Trains ordered for Busan metro Line 1
CRRC to supply Noida metro trains
Jakarta – Bandung DBOM concession agreed
Myanma Railways orders Indian locomotives
DBK-Leasing completes Ijara wagon deal
Bangkok railway engineering education agreement signed
Singapore sovereign wealth fund takes stake in Railpool
Bangkok monorail lines approved
Contactless ticketing to be tested in Singapore
Even as you read this, something exciting is happening. A special train is snaking its way from Finland to India. From Helsinki to Mumbai (at the Nhava Sheva port) in just about 22-25 days.
This freight train is carrying paper products for a Swedish company, but it is not so much what it is carrying that is important as the fact that this journey is being made at all. This is no ordinary train ride.
This journey opens a historic new route for transporting goods via rail between Europe and India via Russia, Azerbaijan and Iran. This route not only reduces the freight transport distance between Russia and India from around 40 days to approximately two weeks, but also provides an alternative to the traditional sea route through the Suez Canal.
It is part of something called the International North-South Transport Corridor (INSTC), which seeks to build transport routes that connect Central Asia, Europe, Iran, Russia and India. It seeks to build multi-modal transport linkages and systems that bring closer together a region of great energy and commodities producers with its consumers, and connect cities like Mumbai, Baku (capital of Azerbaijan), Moscow, Astrakhan (in southern Russia), Tehran and others more intricately in trade. Two test runs had been done in 2014—Mumbai to Baku, and Mumbai to Astrakhan—which had shown that significant benefits in costs and speed could be achieved using such routes. Other routes involving Turkmenistan and Kazakhstan are also being considered.
This project is part of the overall push for rail freight to go to places it has not before. In the last one year (June 2020-21), according to government data, freight loaded by Indian railways rose from 93.59 million tonnes to 112.65 million tonnes, and its earnings increased from Rs 8,892.68 crore to Rs 11,186.81 crore.
This growth is on the back of a major push to use the full capacity of India’s railway prowess as one of the world’s biggest passenger and freight networks. The country’s railway networks carry 1.2 billion tonnes of freight each year across a 68,000-kilometre network.
Whether in reinvigorating railway ties with Nepal, building dedicated freight corridors at home or moving to a more sustainable energy-based railway system with the increasing use of electricity, rail freight has been an area of much action in recent times. Even in the middle of the pandemic, the Indian railways was able to complete the work of dismantling and reconstructing the Valsad road overbridge on the Western Dedicated Freight Corridor in Gujarat in a record 20 days.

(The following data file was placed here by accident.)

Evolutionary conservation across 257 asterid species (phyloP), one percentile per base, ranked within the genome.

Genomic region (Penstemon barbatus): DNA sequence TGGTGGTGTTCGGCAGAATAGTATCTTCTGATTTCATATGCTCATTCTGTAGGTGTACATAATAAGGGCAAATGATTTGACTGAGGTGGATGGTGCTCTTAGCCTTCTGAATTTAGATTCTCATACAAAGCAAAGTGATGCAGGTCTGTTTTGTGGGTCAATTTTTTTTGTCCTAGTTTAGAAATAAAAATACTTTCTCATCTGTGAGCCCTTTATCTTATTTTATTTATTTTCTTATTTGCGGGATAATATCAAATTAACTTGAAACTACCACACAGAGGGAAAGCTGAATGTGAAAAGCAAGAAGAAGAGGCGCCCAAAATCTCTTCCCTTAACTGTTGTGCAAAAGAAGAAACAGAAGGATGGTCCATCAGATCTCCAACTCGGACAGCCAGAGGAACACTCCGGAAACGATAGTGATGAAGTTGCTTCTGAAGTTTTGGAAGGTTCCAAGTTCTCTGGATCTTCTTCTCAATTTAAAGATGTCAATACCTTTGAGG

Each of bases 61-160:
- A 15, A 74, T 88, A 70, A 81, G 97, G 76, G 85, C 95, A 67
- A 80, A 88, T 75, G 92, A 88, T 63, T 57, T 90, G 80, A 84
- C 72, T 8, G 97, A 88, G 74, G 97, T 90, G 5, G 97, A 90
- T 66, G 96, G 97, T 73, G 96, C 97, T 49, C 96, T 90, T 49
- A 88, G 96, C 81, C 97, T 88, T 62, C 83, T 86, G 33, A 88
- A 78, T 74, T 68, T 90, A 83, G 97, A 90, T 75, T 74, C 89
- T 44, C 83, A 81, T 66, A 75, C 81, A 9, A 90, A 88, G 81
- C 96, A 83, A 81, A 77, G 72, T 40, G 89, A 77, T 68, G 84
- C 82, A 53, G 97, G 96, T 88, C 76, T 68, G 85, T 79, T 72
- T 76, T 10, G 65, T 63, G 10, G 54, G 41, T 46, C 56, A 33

A recent report from the government think tank NITI Aayog has suggested that the progressive shift of freight traffic to the railways would significantly lower India’s logistics costs and make it more sustainable as the railways themselves become greener. This is reversing the old trend of declining freight share of rail travel versus road. India’s road networks need decongesting and rail-based freight travel is easier, faster and cleaner. Fewer trucks mean decreased emissions, and, as the report suggests, better, cleaner freight logistics could assist India in cutting emissions by 10 giga tonnes of carbon dioxide, 500 kilo tonnes of particulate matter and 15 million tonnes of nitrogen oxide by 2050.
With the pandemic, around the world, new, sustainable logistics routes are being constructed to boost supply chain resilience—not just from natural obstacles but also political ones, as sea routes become more contested.
I wanted to write on rail freight in this column because under the bedazzlement of technological advancements and a profusion of mobile apps, artificial intelligence, machine learning, a SaaS (software-as-a-service) boom and other such wonders, often the basic brick-and-mortar changes in the economy get drowned. They do not receive due attention even though reform in these areas is key to transforming the economy.
Railways is close to my heart because my father is a retired railway man, and I have felt for a long time that its potential is yet to be fully utilised in the country. There has, in the last few years, been a lot of change in the railways—basic things like fixing sanitation, stations and getting new trains that create the railways experience as that, ‘an experience’, rather than merely travel. This is particularly relevant in a country that has some of the most scenic routes in the world and a vast network.
But even in this conversation, the focus remains on the more glamorous part—passenger transport. The change of ambition in rail freight is, in a sense, as exciting, and understanding what it could bring to India in terms of logistical, strategic and environmental benefits must be properly contextualised and understood.
This article first appeared on www.newindianexpress.com
About this website
Railpage version 3.10.0.0037
All logos and trademarks in this site are property of their respective owner. The comments are property of their posters, all the rest is © 2003-2021 Interactive Omnimedia Pty Ltd.
You can syndicate our news using one of the RSS feeds.